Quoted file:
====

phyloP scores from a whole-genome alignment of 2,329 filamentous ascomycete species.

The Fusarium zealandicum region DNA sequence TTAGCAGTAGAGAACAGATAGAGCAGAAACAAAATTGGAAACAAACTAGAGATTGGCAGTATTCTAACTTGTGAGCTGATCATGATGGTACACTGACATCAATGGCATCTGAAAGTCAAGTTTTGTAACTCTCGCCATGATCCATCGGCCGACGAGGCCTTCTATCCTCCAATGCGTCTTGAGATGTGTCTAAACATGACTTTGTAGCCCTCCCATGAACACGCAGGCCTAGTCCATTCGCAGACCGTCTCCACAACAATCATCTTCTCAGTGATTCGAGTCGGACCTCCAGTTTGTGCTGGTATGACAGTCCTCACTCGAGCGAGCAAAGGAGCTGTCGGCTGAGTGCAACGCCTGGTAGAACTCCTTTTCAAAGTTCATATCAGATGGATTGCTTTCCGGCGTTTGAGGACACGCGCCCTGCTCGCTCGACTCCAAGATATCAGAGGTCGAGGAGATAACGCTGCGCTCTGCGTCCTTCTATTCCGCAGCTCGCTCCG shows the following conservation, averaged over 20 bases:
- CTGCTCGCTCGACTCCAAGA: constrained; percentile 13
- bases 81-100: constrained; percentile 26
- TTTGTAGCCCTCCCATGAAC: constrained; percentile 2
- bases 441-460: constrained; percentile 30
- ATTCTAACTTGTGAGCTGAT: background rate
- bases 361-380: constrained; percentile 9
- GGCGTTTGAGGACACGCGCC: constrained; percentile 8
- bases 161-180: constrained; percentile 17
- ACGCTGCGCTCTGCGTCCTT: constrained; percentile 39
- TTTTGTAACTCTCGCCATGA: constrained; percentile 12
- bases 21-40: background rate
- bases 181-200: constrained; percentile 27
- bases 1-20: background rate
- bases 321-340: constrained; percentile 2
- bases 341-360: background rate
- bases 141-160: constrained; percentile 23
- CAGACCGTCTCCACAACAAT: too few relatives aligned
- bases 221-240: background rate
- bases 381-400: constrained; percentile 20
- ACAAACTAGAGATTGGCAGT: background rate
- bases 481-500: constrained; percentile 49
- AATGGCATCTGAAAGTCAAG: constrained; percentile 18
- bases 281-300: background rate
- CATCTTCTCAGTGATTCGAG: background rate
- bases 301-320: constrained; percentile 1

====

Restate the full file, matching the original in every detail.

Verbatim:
phyloP scores from a whole-genome alignment of 2,329 filamentous ascomycete species.

The Fusarium zealandicum region DNA sequence TTAGCAGTAGAGAACAGATAGAGCAGAAACAAAATTGGAAACAAACTAGAGATTGGCAGTATTCTAACTTGTGAGCTGATCATGATGGTACACTGACATCAATGGCATCTGAAAGTCAAGTTTTGTAACTCTCGCCATGATCCATCGGCCGACGAGGCCTTCTATCCTCCAATGCGTCTTGAGATGTGTCTAAACATGACTTTGTAGCCCTCCCATGAACACGCAGGCCTAGTCCATTCGCAGACCGTCTCCACAACAATCATCTTCTCAGTGATTCGAGTCGGACCTCCAGTTTGTGCTGGTATGACAGTCCTCACTCGAGCGAGCAAAGGAGCTGTCGGCTGAGTGCAACGCCTGGTAGAACTCCTTTTCAAAGTTCATATCAGATGGATTGCTTTCCGGCGTTTGAGGACACGCGCCCTGCTCGCTCGACTCCAAGATATCAGAGGTCGAGGAGATAACGCTGCGCTCTGCGTCCTTCTATTCCGCAGCTCGCTCCG shows the following conservation, averaged over 20 bases:
- CTGCTCGCTCGACTCCAAGA: constrained; percentile 13
- bases 81-100: constrained; percentile 26
- TTTGTAGCCCTCCCATGAAC: constrained; percentile 2
- bases 441-460: constrained; percentile 30
- ATTCTAACTTGTGAGCTGAT: background rate
- bases 361-380: constrained; percentile 9
- GGCGTTTGAGGACACGCGCC: constrained; percentile 8
- bases 161-180: constrained; percentile 17
- ACGCTGCGCTCTGCGTCCTT: constrained; percentile 39
- TTTTGTAACTCTCGCCATGA: constrained; percentile 12
- bases 21-40: background rate
- bases 181-200: constrained; percentile 27
- bases 1-20: background rate
- bases 321-340: constrained; percentile 2
- bases 341-360: background rate
- bases 141-160: constrained; percentile 23
- CAGACCGTCTCCACAACAAT: too few relatives aligned
- bases 221-240: background rate
- bases 381-400: constrained; percentile 20
- ACAAACTAGAGATTGGCAGT: background rate
- bases 481-500: constrained; percentile 49
- AATGGCATCTGAAAGTCAAG: constrained; percentile 18
- bases 281-300: background rate
- CATCTTCTCAGTGATTCGAG: background rate
- bases 301-320: constrained; percentile 1